National Guard finally being sent home after months in Washington, D.C.

Not long after the events at the Capitol building that took place on Jan. 6, thousands of National Guard troops were deployed for security detail in and around the Capitol complex, though none of the supposed threats ever came to fruition.

After four long months of being deployed in the nation’s capital to guard against a virtually non-existent threat, the National Guard’s mission in Washington, D.C. is finally coming to an official end, with the remaining 2,149 troops stationed there scheduled to return home this week, according to The Hill

Operations “return to normal”

Late last week, an official with the D.C. National Guard relayed to a reporter that the Guard’s operations will “return to normal,” as the U.S. Department of Defense decided not to request another extension of the deployment.

“The Capitol Police have not requested the Guard to stay past May 23. Once the mission concludes, D.C. National Guard will return to normal operations and the out-of-state Guard members will return to their home station,” said Capt. Chelsi B. Johnson of the D.C. National Guard Public Affairs office.

The last extension of the National Guard’s deployment was in March, as newly-minted Defense Secretary Lloyd Austin approved the request to keep troops deployed in D.C. until May 23. The request was approved at the time “after a thorough review of the request and after close consideration of its potential impact on readiness,” according to a Pentagon spokesperson.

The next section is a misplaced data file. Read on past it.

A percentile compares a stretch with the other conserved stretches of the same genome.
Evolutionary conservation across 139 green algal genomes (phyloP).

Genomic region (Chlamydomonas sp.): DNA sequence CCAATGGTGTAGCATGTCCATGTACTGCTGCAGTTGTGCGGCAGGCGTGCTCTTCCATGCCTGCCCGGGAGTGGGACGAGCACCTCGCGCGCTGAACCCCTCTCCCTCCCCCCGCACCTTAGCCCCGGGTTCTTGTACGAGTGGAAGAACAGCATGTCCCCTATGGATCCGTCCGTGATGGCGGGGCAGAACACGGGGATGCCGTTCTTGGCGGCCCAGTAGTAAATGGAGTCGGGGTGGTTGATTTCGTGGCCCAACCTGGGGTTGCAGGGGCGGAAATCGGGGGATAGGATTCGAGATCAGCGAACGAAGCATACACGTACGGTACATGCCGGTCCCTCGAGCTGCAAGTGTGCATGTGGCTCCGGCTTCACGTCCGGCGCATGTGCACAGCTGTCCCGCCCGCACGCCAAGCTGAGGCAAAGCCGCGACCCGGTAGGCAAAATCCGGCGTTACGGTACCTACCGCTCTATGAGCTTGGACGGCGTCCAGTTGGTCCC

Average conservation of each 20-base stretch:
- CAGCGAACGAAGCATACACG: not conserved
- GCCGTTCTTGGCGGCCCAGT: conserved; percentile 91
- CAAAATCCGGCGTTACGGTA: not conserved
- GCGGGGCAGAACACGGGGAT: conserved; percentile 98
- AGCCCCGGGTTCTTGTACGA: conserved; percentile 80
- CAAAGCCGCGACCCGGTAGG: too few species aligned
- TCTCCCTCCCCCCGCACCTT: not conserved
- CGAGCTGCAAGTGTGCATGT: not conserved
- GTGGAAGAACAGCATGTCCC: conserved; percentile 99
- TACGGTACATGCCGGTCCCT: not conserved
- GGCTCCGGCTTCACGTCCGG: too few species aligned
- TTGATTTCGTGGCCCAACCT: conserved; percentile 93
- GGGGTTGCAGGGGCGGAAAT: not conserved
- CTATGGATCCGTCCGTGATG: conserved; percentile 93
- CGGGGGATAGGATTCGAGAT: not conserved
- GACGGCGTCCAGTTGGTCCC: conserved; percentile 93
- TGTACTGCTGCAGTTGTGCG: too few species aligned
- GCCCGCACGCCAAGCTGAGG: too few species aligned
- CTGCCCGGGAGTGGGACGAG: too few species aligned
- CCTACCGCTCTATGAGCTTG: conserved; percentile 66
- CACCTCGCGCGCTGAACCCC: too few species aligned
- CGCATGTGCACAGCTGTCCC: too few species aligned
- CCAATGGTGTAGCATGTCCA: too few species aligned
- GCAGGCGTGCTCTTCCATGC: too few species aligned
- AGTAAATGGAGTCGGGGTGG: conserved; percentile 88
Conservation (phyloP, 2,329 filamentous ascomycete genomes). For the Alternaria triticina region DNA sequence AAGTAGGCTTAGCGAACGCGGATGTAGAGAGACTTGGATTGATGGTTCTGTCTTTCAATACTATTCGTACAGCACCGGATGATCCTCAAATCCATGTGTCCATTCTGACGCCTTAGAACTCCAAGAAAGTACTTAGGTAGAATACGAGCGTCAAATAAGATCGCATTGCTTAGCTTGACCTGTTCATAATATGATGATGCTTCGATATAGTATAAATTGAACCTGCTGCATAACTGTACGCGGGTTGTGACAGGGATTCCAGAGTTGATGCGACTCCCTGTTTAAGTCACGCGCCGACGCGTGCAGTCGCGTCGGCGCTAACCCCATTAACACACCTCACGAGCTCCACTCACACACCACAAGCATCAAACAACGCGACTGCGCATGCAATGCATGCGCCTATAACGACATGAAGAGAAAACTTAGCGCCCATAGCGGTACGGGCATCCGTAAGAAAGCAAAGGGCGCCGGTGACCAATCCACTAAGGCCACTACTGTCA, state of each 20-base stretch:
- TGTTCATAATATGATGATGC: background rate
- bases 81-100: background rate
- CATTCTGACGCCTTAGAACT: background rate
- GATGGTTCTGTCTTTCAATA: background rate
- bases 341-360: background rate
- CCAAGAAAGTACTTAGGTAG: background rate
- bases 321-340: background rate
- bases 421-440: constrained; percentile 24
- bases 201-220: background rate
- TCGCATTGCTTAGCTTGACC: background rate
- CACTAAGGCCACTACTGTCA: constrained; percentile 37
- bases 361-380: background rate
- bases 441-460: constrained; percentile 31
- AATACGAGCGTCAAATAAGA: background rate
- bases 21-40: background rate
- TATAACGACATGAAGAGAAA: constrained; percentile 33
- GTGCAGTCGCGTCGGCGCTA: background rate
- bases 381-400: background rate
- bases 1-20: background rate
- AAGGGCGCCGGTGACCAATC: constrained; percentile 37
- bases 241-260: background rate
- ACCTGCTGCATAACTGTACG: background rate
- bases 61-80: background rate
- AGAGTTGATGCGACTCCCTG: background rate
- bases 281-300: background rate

At peak numbers, which was at the time of President Joe Biden’s inauguration, there were some 26,000 National Guard members from multiple states stationed in the nation’s capital, according to Aviation Pros. That number slowly dropped to 13,000, to 7,000 and finally down to 5,000 earlier this year.

The large number of troops stationed in the area was at least partially based on threat bulletins released by the FBI at the time claiming that there existed a strong possibility of violent protests breaking out across the country, which never occurred.

“Quick reaction force”

A number of Republicans have criticized Democrats for the National Guard troop deployment in D.C., with many of them accusing House Speaker Nancy Pelosi (D-CA) of using the troops as a prop.

According to The Hill, while the National Guard troops are finally being sent home, some have suggested the creation of a “quick reaction force” of National Guard troops who would be ready to respond to threats or violent insurrections in the nation’s capital at a moment’s notice.

That idea is also being shot down by top Republicans on both the Senate and the House Armed Services Committees, who argue that proper analysis on the costs vs. benefits of having such a force haven’t been properly studied, nor is there a need to continue to “militarize” the Capitol.

“We cannot and should not militarize the security of the Capitol Complex,” Rep. Mike Rogers (R-AL) and Sen. James Inhofe (R-OK) wrote in a joint statement. “Further, Congress has held precisely no hearings to examine the creation of a Quick Reaction Force to weigh costs, benefits and fundamental questions about its nature and responsibilities.”

The two Republicans suggested that civilian police officers should be used to assemble such a force, which they argue would be cheaper and ultimately more effective than what is involved in deploying National Guard troops.

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